I’m not sure I agree with all of Michael Lind’s take on the Libya situation, but this rundown on how different Presidents have dealt with war authorization is instructive:

While the Security Council can authorize member states to undertake a war for purposes other than national or regional self-defense, it cannot order any country to do so. The U.S. agreed to participate in the United Nations only because the U.N. charter makes it clear that each member state has the right to decide, on the basis of its internal constitutional processes, whether to take part in an enforcement action authorized by the Security Council [...]

This is not the first unconstitutional war in American history. Truman’s Korean war and Clinton’s Kosovo war and his invasion of Haiti were all waged without congressional authorization (the Vietnam War was authorized by the Southeast Asia Resolution or “Gulf of Tonkin” Resolution). In contrast, Ronald Reagan obtained a congressional joint resolution authorizing his brief intervention in Lebanon (September 29, 1983), George Herbert Walker won a congressional joint resolution in favor of the Gulf War on January 12, 1991, while his son George W. Bush similarly obtained congressional authorization for the Afghan War (September 14, 2001) and the Iraq War (October 16, 2002). Unconstitutional wars waged without authorization by Congress and justified in the name of this or that international diplomatic body — the UN, the Organization of American States, or in the case of the Libyan war the Arab League — seem to be a specialty of “internationalist” Democratic presidents like Truman, Clinton and Obama.

I think Lind left out Grenada and Panama, as well as Libya in 1986, from this narrower analysis. But true to this form, President Obama has sent a letter to Congress, as required under the War Powers Act, explaining the mission in Libya. And as Greg Sargent notes, he pretty much rejects the proposition that he has to seek Congressional authority for this action.

United Nations Security Council Resolution 1973 authorized Member States, under Chapter VII of the U.N. Charter, to take all necessary measures to protect civilians and civilian populated areas under threat of attack in Libya, including the establishment and enforcement of a “no-fly zone” in the airspace of Libya. United States military efforts are discrete and focused on employing unique U.S. military capabilities to set the conditions for our European allies and Arab partners to carry out the measures authorized by the U.N. Security Council Resolution [...]

Qadhafi’s continued attacks and threats against civilians and civilian populated areas are of grave concern to neighboring Arab nations and, as expressly stated in U.N. Security Council Resolution 1973, constitute a threat to the region and to international peace and security. His illegitimate use of force not only is causing the deaths of substantial numbers of civilians among his own people, but also is forcing many others to flee to neighboring countries, thereby destabilizing the peace and security of the region. Left unaddressed, the growing instability in Libya could ignite wider instability in the Middle East, with dangerous consequences to the national security interests of the United States. Qadhafi’s defiance of the Arab League, as well as the broader international community moreover, represents a lawless challenge to the authority of the Security Council and its efforts to preserve stability in the region. Qadhafi has forfeited his responsibility to protect his own citizens and created a serious need for immediate humanitarian assistance and protection, with any delay only putting more civilians at risk.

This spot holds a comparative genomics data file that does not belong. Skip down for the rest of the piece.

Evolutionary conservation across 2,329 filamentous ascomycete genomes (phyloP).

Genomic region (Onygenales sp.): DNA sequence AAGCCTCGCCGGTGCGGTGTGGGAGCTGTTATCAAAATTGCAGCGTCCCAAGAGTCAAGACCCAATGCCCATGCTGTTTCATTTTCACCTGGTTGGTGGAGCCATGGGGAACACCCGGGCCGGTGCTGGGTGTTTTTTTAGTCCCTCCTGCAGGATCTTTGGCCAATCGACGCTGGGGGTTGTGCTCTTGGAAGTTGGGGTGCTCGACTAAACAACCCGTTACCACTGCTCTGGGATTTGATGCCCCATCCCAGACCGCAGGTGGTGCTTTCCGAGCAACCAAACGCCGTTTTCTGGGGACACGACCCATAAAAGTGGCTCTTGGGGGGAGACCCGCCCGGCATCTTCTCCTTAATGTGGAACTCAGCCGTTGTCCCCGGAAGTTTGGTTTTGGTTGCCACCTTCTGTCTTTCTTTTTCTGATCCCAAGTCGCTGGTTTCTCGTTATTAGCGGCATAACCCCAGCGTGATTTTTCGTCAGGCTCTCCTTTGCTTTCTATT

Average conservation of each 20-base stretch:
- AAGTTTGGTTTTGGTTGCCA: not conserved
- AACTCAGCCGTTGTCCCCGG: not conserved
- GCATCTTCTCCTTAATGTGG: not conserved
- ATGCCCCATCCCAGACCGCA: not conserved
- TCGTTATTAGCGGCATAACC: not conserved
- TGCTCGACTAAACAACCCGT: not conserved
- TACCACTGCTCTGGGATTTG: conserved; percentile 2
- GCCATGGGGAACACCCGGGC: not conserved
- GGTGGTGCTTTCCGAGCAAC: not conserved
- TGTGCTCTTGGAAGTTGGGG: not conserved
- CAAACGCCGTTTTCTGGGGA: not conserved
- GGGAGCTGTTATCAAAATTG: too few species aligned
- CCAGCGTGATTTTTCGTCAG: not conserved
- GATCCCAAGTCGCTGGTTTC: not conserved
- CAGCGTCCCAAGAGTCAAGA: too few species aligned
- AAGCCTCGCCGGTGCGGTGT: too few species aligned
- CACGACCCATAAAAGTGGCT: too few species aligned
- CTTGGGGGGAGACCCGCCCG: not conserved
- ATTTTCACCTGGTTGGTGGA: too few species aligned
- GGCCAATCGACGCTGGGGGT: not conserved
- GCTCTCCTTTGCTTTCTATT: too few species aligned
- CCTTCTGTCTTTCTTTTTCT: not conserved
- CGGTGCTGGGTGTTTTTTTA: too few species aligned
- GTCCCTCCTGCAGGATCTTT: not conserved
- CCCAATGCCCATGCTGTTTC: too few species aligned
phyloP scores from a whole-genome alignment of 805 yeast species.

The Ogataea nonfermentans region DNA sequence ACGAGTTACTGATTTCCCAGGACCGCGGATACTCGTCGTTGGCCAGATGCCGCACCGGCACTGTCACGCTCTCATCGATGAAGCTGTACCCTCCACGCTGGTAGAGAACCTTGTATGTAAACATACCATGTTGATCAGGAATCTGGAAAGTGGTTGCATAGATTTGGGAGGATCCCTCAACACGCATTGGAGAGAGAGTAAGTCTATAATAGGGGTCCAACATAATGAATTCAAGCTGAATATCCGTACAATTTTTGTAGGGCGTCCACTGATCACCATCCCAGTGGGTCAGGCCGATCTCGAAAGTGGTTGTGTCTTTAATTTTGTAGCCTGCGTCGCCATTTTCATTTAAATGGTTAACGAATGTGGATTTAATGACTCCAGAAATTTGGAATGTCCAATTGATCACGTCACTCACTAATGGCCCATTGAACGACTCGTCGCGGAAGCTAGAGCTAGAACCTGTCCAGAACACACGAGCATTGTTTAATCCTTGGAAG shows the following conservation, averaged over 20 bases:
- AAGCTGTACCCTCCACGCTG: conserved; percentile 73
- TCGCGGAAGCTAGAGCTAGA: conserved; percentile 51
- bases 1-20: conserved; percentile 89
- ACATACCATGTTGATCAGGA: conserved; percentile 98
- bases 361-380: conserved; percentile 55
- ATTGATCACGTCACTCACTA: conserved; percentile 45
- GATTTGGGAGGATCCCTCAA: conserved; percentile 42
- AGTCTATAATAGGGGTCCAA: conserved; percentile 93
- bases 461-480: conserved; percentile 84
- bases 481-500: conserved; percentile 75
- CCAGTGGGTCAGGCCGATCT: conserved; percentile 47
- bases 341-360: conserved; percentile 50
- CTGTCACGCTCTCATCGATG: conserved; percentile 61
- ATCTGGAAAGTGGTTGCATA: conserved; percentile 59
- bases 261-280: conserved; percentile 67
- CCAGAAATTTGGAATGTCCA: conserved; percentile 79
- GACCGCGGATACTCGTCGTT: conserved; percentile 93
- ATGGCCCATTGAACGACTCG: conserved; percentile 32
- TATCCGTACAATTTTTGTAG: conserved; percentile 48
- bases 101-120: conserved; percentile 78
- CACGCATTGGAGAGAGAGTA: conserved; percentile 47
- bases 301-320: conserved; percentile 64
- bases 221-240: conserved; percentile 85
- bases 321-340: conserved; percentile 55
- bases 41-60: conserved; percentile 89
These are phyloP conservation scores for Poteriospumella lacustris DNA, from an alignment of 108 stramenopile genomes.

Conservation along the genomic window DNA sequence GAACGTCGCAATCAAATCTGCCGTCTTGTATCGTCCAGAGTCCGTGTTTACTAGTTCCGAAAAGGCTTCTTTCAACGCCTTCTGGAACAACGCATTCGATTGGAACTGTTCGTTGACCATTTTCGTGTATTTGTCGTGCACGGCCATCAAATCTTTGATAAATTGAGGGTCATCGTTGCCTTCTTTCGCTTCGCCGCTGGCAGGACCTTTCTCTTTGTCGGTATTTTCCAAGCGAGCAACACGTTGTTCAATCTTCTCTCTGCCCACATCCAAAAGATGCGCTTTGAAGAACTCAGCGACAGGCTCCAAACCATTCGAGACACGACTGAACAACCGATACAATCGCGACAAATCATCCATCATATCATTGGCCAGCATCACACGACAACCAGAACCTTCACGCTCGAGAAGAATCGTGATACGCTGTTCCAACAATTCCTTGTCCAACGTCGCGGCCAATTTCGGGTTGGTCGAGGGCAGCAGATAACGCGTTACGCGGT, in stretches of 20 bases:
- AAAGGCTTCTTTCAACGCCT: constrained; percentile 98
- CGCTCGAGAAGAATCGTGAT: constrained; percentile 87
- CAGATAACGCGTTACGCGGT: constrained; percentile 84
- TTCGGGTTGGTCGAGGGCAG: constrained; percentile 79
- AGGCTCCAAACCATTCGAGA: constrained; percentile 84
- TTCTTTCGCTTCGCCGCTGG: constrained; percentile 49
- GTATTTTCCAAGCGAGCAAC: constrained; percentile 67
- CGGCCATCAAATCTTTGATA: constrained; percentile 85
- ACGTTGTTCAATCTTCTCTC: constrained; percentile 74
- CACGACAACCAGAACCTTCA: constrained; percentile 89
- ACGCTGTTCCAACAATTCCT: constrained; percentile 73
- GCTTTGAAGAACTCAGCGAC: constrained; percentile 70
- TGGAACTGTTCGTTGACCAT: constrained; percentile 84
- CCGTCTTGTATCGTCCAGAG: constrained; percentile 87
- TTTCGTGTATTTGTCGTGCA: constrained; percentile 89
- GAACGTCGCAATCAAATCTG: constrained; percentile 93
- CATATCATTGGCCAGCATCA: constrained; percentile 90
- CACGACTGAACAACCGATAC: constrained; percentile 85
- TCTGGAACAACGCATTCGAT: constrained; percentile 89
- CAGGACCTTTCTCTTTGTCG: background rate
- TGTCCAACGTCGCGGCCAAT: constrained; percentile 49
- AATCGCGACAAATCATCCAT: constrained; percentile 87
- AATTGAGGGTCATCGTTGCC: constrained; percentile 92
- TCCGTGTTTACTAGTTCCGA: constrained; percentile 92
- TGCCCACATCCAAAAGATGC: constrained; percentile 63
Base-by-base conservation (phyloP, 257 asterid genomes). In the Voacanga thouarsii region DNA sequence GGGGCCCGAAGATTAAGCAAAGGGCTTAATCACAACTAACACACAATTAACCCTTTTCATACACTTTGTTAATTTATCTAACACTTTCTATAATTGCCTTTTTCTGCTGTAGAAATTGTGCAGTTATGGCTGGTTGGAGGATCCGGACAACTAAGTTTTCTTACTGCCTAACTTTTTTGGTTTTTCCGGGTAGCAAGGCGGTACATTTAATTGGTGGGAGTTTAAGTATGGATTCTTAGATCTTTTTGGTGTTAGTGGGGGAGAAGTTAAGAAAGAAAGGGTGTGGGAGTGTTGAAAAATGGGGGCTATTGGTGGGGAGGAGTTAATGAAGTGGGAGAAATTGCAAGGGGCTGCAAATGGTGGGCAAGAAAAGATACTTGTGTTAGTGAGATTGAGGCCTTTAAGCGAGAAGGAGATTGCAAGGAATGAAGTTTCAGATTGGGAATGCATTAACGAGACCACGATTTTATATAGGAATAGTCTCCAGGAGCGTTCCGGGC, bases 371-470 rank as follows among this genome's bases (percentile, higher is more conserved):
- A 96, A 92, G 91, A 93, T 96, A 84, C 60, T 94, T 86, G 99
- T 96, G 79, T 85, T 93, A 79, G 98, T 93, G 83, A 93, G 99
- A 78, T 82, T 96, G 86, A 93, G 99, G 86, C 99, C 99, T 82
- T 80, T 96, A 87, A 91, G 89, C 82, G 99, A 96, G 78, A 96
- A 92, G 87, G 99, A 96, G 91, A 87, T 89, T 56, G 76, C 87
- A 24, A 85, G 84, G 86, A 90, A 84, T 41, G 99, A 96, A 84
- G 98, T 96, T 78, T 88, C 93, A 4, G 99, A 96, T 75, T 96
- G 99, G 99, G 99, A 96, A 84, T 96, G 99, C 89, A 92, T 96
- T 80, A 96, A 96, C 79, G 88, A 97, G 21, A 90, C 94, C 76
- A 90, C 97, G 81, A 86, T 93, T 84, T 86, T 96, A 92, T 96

Obama is implicitly suggesting here that Libya presents an imminent threat to the United States, albeit an indirect one. This sort of satisfies the War Powers Act, which limits US military action to that circumstance. But Obama makes no inference to seeking Congressional authority within 60-90 days, as required. That’s because of this bank shot on Libya representing an imminent threat to the nation.

The implications here are pretty alarming, but I’m not naive enough to think that the War Powers Act has been traditionally used as a check on executive power. Members of Congress, by and large, don’t want to take this vote because they don’t want the responsibility. The executive has basically become the sole authority on military operations and foreign policy, and I don’t see Congress really asserting their role to change that.

UPDATE: And as I say that, ranking member of House Judiciary John Conyers comes out very strong, calling for an emergency session of Congress:

“Article I, Section 8, clause 11 of the Constitution grants Congress – not the President – the power ‘to declare war,’ stated Conyers. While the legislative and executive branches have long grappled over the exact division of powers in times of war, the Constitution grants sole authority to the Congress to commit the nation to battle in the first instance. That decision is one of the most serious that we are called upon to make and we should never abdicate this responsibility to the President. I therefore join my colleagues on both sides of the aisle in calling for an immediate session of Congress to review United States military engagement in Libya.” Conyers also pointed to a line of legal precedent and history supporting this proposition.

Conyers is a co-sponsor with Ron Paul and Mike Honda on a sense of the House resolution that states “the President is required to obtain in advance specific statutory authorization for the use of United States Armed Forces in response to civil unrest in Libya.”